An Epic Sanskrit parallel for the representation of Patroklos as a sacrificed…

Death of a ram, Part 2

2020.08.21 | By Gregory Nagy §0. I show here a picture of a ram being sacrificed. His throat is being slit. This picture, a close-up of a painting on a fragmentary vase now housed at the Getty Museum in Malibu, was noted by Gloria Ferrari Pinney in a brief essay that she wrote in response to an essay of mine. Both essays are posted in Classical Inquiries 2020.07.31. My new… Read more

Death of a ram, death of Patroklos

2020.07.31 | By Gregory Nagy §0. A picture is worth a thousand words. That popular adage fits, to my mind, the picture I have chosen for the cover of my essay here—the word-count for which even exceeds a thousand, though not by much. The picture is a line drawing of an ancient vase-painting. The camera of the mind’s eye is zooming in—on a sheep’s head. It is the head of… Read more

Comments on the Pearl Fishers of Georges Bizet

2018.09.22 | By Gregory Nagy §0. One of the most popular songs in the vast history of opera is a two-man aria sung by a tenor and a baritone in Les pêcheurs de perles, or The Pearl Fishers, by Georges Bizet, with libretto by Eugène Cormon and Michel Carré. The formal title of this aria, commonly known in English as “The Pearl Fishers Duet,” is “Au fond du temple saint”,… Read more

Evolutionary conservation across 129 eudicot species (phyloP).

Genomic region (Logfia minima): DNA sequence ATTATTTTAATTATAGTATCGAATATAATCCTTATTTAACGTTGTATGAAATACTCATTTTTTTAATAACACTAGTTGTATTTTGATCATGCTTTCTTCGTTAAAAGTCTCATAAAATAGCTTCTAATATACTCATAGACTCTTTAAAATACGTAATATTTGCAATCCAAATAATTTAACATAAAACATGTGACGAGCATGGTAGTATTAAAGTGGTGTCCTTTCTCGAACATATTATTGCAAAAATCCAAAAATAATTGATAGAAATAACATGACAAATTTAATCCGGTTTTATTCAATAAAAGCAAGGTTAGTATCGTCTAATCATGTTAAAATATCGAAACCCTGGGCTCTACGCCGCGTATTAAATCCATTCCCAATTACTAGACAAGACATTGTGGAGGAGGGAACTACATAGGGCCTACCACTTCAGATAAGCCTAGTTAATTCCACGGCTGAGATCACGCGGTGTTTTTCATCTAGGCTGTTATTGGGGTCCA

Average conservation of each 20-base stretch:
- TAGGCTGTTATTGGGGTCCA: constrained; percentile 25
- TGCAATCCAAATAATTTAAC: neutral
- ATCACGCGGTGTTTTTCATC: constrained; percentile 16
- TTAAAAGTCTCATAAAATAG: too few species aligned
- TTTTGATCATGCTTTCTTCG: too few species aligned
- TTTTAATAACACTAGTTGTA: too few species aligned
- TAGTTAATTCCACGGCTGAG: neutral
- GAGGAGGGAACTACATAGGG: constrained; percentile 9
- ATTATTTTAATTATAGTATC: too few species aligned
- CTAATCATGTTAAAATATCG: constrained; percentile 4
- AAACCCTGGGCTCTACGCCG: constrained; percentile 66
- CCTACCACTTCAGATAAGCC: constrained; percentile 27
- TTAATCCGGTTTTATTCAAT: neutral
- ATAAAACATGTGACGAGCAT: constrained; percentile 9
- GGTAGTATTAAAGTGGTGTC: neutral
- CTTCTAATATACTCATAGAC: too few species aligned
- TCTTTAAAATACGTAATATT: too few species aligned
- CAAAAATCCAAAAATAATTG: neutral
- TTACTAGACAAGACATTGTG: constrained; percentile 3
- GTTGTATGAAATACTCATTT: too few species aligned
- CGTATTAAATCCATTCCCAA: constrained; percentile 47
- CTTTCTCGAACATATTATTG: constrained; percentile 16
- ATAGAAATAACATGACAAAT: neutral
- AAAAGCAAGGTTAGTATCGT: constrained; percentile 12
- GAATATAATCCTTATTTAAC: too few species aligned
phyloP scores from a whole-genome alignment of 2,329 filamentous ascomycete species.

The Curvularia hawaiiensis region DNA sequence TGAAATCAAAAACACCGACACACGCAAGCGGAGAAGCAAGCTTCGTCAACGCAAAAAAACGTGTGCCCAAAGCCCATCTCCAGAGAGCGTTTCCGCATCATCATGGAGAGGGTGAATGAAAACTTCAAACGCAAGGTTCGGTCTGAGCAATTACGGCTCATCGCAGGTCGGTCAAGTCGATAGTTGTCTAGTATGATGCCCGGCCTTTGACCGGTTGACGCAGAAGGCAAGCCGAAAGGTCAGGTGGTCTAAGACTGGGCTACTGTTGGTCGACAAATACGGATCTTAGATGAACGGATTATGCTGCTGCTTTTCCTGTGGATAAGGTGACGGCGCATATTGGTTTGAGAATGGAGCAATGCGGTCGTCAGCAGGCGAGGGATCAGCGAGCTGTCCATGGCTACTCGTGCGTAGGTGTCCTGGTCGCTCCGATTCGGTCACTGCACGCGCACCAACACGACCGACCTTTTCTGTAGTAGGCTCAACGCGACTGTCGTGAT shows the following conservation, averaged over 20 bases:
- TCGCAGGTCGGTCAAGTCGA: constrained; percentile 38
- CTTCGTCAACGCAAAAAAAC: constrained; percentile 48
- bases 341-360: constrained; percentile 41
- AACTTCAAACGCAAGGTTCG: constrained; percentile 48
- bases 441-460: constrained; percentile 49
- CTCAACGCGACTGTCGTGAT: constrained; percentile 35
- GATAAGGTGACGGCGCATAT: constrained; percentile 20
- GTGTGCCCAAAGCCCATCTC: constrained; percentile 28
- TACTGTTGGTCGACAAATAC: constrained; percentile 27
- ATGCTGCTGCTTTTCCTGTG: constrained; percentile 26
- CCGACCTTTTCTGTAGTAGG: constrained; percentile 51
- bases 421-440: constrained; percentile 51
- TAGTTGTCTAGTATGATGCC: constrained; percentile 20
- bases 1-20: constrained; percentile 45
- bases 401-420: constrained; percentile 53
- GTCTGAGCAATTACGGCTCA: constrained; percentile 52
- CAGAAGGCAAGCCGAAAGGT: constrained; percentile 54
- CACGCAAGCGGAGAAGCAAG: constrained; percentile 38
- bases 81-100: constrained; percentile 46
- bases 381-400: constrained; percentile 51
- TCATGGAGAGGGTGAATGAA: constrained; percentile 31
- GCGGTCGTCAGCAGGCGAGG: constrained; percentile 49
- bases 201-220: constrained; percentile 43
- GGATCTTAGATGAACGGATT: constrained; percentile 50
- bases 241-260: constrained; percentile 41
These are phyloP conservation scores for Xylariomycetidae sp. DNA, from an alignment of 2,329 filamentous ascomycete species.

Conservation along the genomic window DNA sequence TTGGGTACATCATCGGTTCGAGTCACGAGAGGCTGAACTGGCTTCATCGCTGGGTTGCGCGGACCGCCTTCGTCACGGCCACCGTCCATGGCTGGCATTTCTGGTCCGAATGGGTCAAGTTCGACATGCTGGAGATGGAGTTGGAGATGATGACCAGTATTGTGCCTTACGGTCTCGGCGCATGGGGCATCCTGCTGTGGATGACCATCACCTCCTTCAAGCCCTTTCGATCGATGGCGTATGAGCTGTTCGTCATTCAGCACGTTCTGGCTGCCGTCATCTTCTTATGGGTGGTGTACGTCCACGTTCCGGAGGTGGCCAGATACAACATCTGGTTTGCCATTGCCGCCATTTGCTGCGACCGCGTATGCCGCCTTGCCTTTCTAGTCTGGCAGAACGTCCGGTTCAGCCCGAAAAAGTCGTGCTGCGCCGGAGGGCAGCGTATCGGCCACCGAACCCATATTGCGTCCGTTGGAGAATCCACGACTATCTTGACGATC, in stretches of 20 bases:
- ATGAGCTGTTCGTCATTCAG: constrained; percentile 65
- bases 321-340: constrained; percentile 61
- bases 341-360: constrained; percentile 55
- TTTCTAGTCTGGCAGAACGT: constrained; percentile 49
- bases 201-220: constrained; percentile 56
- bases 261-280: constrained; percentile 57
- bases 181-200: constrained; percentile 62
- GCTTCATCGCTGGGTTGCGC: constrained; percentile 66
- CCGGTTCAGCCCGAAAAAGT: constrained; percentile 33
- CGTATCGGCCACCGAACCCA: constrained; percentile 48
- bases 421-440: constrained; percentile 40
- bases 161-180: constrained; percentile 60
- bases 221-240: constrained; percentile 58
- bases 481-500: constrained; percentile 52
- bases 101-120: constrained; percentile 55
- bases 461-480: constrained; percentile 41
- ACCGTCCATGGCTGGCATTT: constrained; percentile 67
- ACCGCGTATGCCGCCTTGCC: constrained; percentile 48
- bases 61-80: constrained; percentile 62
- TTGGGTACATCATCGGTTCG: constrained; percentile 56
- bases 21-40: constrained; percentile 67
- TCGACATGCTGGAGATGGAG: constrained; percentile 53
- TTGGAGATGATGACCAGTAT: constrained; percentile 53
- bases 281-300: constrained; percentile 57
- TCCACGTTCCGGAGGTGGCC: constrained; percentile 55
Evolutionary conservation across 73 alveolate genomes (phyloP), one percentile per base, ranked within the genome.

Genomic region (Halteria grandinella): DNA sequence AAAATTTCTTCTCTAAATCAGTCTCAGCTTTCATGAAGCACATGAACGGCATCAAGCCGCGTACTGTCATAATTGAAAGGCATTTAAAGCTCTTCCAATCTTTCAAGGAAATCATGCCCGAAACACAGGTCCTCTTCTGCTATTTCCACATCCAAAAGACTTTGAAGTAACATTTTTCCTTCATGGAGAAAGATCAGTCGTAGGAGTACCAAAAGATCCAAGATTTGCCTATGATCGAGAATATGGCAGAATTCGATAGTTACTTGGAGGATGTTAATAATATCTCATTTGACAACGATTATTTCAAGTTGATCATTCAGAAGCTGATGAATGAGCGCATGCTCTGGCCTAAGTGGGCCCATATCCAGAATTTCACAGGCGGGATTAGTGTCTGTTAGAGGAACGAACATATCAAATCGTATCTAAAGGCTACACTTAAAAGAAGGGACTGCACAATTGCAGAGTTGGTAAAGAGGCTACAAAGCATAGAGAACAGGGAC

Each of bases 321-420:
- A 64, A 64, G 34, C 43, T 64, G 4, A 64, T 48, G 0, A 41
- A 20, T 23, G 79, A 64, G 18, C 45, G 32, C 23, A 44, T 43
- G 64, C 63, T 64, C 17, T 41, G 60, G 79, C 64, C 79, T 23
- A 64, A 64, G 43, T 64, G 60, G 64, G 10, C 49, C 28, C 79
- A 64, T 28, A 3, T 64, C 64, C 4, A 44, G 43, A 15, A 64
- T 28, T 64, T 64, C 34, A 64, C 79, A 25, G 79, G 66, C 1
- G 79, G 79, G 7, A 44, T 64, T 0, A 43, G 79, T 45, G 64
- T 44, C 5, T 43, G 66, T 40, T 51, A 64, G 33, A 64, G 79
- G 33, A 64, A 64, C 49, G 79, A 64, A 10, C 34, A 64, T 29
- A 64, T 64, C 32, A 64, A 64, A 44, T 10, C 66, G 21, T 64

Blade Runner—replicants are good to think with, while thinking about ancient Greek heroes

2018.08.29 | By Gregory Nagy §0. For studying the ancient Greek hero, I think that the kinds of things we see in the storytelling of films and other such contemporary media can be “good to think with.” The expression I have just used here derives from a commonly-used paraphrase of wording once used by the French anthropologist Claude Lévi-Strauss in his book Le Totémisme aujourd’hui (1962). He was referring to… Read more

An anchor comment on the tomb of Achilles at Odyssey 24.76–84

2017.01.03 | By Gregory Nagy The Homeric Iliad as we have it refers at least two times directly and two times indirectly to the tomb of Achilles, while the Odyssey refers to it one time directly. In the direct references that we see in the Iliad, it is made clear that this tomb starts off as a small-scale structure, located at the same place where a funeral pyre is constructed… Read more

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